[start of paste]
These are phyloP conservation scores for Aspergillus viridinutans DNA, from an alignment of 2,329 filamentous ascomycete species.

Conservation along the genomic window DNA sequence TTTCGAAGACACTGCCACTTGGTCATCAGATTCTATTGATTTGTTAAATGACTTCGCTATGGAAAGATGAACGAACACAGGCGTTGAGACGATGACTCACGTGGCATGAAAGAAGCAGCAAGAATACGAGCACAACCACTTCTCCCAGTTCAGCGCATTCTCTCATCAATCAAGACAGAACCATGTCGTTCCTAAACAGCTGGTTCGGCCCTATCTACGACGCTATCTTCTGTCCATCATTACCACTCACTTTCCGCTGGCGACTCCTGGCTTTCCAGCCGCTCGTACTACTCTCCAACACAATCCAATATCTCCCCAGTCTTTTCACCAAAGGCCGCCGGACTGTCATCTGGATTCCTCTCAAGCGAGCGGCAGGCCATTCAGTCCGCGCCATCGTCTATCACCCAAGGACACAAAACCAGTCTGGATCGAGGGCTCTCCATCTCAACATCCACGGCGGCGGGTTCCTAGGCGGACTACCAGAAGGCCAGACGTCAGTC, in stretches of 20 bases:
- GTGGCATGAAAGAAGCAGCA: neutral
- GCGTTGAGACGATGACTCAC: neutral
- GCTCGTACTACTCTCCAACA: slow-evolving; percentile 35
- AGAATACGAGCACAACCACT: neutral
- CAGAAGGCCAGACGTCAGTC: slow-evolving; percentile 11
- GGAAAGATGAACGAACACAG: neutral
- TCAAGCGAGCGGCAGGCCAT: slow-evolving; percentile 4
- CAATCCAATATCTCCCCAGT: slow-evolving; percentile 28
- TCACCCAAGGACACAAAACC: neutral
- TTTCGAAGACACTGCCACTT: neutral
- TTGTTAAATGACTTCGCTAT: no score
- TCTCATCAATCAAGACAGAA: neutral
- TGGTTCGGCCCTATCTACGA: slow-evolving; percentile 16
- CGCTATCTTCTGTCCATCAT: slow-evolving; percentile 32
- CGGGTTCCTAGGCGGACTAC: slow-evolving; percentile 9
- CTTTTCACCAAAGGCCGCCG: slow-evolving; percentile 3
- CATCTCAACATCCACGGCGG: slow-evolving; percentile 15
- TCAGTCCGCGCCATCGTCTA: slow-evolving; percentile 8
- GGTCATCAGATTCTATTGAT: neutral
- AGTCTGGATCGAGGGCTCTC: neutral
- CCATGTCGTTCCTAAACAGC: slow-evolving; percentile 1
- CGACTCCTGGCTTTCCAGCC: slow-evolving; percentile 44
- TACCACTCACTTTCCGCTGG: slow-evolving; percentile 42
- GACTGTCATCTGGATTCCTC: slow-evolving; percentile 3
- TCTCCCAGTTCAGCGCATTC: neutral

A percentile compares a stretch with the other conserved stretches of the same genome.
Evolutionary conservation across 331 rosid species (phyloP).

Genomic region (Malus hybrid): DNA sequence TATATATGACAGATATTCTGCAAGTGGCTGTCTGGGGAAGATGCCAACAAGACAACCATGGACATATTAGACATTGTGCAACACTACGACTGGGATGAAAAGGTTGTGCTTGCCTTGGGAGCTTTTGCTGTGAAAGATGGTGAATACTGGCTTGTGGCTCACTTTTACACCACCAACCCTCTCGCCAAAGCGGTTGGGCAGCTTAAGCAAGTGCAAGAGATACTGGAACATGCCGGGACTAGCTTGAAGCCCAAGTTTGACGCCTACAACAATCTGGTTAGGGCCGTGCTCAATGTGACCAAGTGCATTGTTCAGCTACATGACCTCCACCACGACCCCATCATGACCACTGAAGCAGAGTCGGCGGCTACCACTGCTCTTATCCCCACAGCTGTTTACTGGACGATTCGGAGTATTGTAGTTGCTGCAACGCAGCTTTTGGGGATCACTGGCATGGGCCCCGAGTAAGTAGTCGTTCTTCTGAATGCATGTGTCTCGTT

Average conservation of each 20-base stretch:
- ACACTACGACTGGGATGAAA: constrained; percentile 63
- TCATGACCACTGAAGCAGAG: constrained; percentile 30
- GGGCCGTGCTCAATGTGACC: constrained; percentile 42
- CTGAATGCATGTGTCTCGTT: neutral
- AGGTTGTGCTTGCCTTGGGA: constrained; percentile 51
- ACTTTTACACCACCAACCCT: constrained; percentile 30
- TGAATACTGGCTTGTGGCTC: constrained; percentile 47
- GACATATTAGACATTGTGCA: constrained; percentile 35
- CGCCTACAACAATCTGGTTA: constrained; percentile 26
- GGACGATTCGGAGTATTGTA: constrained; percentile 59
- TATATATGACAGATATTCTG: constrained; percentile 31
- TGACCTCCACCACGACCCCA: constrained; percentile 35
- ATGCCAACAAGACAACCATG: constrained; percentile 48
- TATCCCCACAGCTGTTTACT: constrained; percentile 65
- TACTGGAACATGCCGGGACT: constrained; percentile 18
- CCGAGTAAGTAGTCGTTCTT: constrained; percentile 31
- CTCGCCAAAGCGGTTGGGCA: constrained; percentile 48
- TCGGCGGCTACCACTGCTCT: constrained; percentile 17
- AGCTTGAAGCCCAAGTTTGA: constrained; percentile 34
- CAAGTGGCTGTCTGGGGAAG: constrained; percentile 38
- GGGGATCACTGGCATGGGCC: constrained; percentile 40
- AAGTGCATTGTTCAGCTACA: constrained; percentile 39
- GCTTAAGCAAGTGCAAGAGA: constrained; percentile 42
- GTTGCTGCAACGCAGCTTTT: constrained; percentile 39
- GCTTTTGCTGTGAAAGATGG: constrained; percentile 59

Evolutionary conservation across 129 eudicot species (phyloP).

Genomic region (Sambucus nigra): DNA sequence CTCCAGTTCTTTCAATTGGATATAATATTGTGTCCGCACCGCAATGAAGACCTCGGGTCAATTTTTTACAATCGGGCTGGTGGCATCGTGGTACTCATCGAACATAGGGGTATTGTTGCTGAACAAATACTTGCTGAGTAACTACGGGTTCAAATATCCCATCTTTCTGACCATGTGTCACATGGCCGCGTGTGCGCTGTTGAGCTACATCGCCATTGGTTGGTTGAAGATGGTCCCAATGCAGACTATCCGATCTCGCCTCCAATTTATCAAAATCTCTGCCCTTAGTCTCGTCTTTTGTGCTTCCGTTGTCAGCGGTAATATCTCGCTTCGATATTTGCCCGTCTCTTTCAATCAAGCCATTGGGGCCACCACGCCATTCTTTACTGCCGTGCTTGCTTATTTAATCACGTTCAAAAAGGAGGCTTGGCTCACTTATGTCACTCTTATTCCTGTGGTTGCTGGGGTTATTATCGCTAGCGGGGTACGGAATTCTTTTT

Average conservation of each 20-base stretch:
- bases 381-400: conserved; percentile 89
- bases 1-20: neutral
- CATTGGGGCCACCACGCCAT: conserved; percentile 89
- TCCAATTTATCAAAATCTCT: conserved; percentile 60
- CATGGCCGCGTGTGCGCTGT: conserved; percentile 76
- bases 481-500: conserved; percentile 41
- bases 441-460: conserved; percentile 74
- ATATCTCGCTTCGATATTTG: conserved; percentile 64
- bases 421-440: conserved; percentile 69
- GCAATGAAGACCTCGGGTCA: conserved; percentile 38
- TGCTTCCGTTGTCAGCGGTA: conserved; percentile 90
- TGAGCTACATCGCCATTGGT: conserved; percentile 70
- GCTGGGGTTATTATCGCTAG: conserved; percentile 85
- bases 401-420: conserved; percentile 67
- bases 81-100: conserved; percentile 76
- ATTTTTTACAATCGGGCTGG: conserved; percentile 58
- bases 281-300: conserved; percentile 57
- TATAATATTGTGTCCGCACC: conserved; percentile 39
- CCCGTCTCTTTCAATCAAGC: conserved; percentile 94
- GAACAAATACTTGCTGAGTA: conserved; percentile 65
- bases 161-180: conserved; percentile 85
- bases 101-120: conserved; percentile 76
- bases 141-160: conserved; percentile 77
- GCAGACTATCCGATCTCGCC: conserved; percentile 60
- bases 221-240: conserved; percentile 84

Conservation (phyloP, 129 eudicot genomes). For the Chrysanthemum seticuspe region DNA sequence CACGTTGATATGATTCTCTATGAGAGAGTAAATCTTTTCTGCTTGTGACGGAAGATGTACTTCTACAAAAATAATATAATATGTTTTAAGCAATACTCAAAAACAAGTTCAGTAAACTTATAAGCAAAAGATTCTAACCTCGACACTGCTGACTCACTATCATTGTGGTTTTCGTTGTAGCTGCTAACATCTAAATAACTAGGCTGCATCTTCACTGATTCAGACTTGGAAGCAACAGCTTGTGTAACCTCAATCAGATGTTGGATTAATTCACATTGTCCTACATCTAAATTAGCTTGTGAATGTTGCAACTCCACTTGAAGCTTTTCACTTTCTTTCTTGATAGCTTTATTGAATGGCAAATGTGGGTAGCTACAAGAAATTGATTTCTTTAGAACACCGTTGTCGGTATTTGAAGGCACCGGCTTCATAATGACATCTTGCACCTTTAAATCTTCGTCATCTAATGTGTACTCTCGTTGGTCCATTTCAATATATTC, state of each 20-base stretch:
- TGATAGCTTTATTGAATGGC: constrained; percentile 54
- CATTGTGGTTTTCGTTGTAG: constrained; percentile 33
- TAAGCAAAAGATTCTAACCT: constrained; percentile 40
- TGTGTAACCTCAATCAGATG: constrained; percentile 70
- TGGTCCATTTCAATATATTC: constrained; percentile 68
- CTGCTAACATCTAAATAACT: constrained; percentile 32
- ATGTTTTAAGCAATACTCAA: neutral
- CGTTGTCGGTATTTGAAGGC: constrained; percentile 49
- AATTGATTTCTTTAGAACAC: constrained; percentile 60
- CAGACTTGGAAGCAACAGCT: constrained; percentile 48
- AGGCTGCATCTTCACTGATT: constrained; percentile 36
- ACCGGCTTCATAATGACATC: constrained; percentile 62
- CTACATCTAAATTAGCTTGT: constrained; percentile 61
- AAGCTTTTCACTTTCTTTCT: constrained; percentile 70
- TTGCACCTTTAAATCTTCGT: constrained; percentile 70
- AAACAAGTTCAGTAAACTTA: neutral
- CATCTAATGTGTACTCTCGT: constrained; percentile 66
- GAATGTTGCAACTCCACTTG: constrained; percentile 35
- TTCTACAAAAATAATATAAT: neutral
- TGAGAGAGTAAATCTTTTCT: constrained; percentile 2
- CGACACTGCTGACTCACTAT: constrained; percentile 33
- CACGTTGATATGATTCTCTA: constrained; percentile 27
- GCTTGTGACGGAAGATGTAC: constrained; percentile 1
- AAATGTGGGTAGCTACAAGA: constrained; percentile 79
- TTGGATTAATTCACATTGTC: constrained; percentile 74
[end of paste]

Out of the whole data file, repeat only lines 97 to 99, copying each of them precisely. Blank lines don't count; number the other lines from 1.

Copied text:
- ACCGGCTTCATAATGACATC: constrained; percentile 62
- CTACATCTAAATTAGCTTGT: constrained; percentile 61
- AAGCTTTTCACTTTCTTTCT: constrained; percentile 70